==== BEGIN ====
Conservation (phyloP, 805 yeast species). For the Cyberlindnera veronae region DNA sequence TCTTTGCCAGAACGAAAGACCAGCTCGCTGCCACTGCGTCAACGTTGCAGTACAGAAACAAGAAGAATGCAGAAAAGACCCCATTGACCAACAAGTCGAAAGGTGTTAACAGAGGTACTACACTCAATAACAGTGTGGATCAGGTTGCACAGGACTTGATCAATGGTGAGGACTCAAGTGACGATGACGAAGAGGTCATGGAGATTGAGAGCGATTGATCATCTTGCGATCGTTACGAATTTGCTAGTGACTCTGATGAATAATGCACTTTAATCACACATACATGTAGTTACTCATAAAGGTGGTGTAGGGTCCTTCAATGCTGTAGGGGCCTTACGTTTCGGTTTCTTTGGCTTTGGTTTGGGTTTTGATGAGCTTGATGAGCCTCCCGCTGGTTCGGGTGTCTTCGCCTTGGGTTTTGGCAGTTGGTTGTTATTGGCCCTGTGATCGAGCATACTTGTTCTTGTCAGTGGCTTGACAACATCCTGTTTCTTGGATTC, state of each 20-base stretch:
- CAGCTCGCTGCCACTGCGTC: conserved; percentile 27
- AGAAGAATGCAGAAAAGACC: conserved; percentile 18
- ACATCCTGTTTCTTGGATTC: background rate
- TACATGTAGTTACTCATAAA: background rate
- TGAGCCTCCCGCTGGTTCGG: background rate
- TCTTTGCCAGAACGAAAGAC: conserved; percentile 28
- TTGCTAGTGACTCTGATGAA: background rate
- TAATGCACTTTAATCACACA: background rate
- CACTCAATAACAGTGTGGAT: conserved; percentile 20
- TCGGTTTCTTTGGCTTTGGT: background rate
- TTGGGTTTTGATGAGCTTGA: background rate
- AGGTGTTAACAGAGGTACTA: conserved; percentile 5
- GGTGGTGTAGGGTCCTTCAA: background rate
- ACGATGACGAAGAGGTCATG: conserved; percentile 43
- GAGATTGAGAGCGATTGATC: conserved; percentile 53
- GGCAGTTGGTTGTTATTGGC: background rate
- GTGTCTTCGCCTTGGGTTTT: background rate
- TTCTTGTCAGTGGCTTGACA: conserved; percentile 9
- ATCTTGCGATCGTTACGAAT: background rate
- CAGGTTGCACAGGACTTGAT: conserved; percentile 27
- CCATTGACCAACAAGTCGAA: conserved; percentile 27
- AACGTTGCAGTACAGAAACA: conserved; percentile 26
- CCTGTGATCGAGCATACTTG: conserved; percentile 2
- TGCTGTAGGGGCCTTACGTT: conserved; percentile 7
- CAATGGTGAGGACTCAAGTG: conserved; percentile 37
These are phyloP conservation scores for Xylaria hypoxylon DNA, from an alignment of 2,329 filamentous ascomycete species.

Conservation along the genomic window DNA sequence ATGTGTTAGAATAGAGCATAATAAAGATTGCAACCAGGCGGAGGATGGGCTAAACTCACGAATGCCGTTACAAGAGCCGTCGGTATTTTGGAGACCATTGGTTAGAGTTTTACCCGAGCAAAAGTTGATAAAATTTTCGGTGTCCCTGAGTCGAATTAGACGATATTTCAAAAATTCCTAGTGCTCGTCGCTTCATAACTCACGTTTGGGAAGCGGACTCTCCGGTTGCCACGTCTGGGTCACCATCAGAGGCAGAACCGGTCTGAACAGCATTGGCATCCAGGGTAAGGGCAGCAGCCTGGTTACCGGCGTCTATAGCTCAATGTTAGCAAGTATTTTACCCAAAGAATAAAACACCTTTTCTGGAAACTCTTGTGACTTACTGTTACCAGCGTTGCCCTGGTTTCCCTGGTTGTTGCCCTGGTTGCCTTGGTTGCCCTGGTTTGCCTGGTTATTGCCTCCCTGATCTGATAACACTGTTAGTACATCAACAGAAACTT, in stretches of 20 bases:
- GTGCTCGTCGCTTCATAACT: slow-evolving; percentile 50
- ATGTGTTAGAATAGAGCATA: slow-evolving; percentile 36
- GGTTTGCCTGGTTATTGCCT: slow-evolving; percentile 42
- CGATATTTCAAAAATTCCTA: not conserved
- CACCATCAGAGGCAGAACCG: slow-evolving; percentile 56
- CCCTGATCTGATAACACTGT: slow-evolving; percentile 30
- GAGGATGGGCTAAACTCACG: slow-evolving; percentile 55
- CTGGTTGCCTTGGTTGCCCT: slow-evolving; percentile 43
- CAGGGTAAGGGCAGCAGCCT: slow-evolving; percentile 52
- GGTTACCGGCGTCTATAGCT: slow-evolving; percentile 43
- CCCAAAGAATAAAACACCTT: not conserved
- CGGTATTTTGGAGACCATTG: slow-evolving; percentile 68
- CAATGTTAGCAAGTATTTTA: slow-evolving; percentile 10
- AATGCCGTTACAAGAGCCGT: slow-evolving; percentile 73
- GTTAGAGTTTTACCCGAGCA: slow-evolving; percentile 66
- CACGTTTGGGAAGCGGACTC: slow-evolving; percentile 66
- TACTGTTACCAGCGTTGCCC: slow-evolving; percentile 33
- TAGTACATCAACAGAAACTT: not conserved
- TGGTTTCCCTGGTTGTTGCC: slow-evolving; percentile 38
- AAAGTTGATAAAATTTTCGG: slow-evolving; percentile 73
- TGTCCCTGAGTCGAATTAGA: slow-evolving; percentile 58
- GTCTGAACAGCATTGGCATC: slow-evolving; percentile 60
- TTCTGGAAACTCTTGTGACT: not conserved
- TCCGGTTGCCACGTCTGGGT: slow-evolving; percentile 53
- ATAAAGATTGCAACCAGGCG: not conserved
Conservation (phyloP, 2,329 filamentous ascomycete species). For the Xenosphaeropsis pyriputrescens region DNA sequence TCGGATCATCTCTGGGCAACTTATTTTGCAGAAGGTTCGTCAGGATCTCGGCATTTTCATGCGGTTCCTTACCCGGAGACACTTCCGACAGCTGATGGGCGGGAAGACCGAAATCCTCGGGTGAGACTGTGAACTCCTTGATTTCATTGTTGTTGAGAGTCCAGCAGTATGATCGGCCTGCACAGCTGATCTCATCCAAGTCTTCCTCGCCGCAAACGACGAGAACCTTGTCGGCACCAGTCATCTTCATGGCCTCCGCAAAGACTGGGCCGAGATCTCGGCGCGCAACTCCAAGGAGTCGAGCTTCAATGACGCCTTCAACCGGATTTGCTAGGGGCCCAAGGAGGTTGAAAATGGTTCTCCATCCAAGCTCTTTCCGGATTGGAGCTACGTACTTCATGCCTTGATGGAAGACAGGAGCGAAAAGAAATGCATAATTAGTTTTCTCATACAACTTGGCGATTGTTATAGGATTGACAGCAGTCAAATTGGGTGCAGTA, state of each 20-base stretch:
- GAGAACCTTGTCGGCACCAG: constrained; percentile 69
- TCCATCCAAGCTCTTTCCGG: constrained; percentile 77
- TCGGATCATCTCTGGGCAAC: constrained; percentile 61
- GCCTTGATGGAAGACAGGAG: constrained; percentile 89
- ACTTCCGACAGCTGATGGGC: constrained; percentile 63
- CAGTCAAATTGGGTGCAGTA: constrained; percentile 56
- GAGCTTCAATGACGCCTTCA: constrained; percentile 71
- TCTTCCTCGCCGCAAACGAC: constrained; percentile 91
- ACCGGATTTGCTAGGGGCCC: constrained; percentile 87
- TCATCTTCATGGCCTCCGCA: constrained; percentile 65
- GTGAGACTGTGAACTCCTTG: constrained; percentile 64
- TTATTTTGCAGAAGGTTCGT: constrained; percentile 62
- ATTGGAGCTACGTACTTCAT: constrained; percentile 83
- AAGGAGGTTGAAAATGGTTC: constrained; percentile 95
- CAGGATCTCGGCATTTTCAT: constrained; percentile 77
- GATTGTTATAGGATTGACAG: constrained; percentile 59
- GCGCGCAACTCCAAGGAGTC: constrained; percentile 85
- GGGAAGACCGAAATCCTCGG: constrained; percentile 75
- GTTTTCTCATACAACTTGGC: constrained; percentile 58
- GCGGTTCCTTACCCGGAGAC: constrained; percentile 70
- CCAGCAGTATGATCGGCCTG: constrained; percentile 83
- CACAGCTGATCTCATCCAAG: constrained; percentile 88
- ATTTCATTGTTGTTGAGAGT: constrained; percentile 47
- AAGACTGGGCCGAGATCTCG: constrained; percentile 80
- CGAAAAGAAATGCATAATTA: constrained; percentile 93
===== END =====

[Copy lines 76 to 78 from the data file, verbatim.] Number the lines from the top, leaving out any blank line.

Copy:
- CACAGCTGATCTCATCCAAG: constrained; percentile 88
- ATTTCATTGTTGTTGAGAGT: constrained; percentile 47
- AAGACTGGGCCGAGATCTCG: constrained; percentile 80